If orange juice Is served for
breakfast strain the Juice. It
should not bo necessary for those
drinking It to strain It between
their teeth, as K were. Do not add
sugar or water to Orange Julco be
fore breakfast.
Orange Salad
Two oranges, 1 neufchatel
cheese, curant Jelly, shredded let
tuce, French dressing.
Peel oranges and separate in
sections. Remove tough skin, but
keep section unbroken. Arrange
sections on a bed of lettuce, each
section radiating from a tiny ball
of cheese. Put one-quarter tea
apoonfdl of currant Jelly on each
cheese ball. Pour over n plain
French dressing. Use lemon Juice
rather than vinegar In the drosalng
and omit sugar and muBtard.
Diced oranges add much to any
fruit salad. A salad made of
seeded cluster raisins, English
walnuts and diced oranges on let
tuce hearts with a Frcnch or whip
ped cream dressing Is delicious
with roast lamb.
Lamb chops garnished with
slices of oranges acquire fresh
savor.
Orange Pudding
Four gbod sized oranges, 1 cup
stmar, 2 enps m'lk. 2 erim l t?t-i?.
spoon cornstarch. H teaspoon salt,
'A cup sugar, 1 tablespoon cold
water.
Peel oranges and cut in thin
slices, removing seeds. Put In
pudding dlah and cover with one
cup sugar. Heal milk In double
boiler. Beat yolke ot eggs well
and stir Into scalding hot milk.
Dilute cornstarch In' a little cold
milk and stir. Into milk mixture.
Cook and stir nntll thick. Pour
over fruit .
Beat whites oCeggi with cold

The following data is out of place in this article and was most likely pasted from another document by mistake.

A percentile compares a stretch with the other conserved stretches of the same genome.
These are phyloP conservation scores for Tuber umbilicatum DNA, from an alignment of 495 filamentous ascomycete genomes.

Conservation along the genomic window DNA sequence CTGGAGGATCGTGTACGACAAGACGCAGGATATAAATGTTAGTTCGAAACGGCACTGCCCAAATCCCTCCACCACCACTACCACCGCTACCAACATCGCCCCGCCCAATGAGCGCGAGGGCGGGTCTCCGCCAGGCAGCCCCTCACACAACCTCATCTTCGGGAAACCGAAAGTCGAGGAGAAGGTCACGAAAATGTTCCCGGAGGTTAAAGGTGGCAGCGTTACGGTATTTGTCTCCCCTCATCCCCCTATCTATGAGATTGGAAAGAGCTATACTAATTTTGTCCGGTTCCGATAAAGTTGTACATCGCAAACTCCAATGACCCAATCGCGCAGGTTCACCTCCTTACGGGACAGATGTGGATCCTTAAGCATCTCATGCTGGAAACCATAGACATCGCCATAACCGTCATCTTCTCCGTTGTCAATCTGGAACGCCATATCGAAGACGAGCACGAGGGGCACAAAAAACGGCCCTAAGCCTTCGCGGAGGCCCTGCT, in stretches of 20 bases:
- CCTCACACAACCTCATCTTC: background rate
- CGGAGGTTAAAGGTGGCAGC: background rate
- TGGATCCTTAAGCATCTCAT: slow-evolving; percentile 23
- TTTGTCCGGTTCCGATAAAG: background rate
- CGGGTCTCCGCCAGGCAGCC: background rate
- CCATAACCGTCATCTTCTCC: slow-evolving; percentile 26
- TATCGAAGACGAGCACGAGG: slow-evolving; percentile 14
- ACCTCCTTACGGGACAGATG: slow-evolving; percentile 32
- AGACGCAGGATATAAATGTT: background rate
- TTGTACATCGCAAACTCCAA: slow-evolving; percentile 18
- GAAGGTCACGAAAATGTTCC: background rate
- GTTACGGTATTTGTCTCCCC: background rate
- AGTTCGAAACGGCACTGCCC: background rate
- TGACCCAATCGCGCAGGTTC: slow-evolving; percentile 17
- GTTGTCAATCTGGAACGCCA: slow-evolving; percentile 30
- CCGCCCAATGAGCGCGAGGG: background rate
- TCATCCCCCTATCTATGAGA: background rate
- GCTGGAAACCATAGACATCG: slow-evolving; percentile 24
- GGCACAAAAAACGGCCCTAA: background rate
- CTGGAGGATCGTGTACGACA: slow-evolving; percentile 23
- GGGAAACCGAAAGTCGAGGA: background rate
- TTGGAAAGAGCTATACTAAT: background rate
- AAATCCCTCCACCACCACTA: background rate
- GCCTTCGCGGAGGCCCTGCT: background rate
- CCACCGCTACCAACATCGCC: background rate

water till stiff sua dry. These
MUST be beaten with a wire
whisk. Beat In sugar. Spread over
custard and put in a hot oven for
eight minutes to brown and puff
the meringue. Let cool and serve.
No sauce is necessary.
Orange Sponge
Four oranges, 1 tablespoon
granulated gelatine, K cup cold
w*ter, a cdp boiling water, H
Cup sugar, 2 eggs (whites).
tfnt the tops oft orangos and
remove the pulp. Rnb through a
Bne sieve.- There should be one
and one-bait cups -Juice,. Soak
gelatine In cold water for 15 mln
utes. Add -boiling water, sugar1
Parachutes
A little breeze cam* along sn
lifted Up Into the ?lr.
Thefe ? funny little old Bus
kins Bitting on a fuzzy dandelion,
smoking hia plpn and asking the
Twins II they would like to go to
Thistledown Land. You don't hare1
to guest very hafd ta Und out what
the children answered. There, I
know you're guessed already.
But a thought Struck N'ancy. "Oh.
t forgot, we can't so, Mr. Buskins
We're not allowed near the apple
tree since Kick ate a green apple
and got sick. So we can't get to the
magloal elevator."
"Don't I know It!" nodded Bus
kins soberly. 'That's why I'm.
here. You eee there are more ways
than one of getting to the Lnnd-of
tlp ln tho-Alr. This dandelion putt
was just about to start for that part
of It called Thistledown Lend and
I thought we could be passengers.
What do you say? You've got
your Magic Green Shoes on and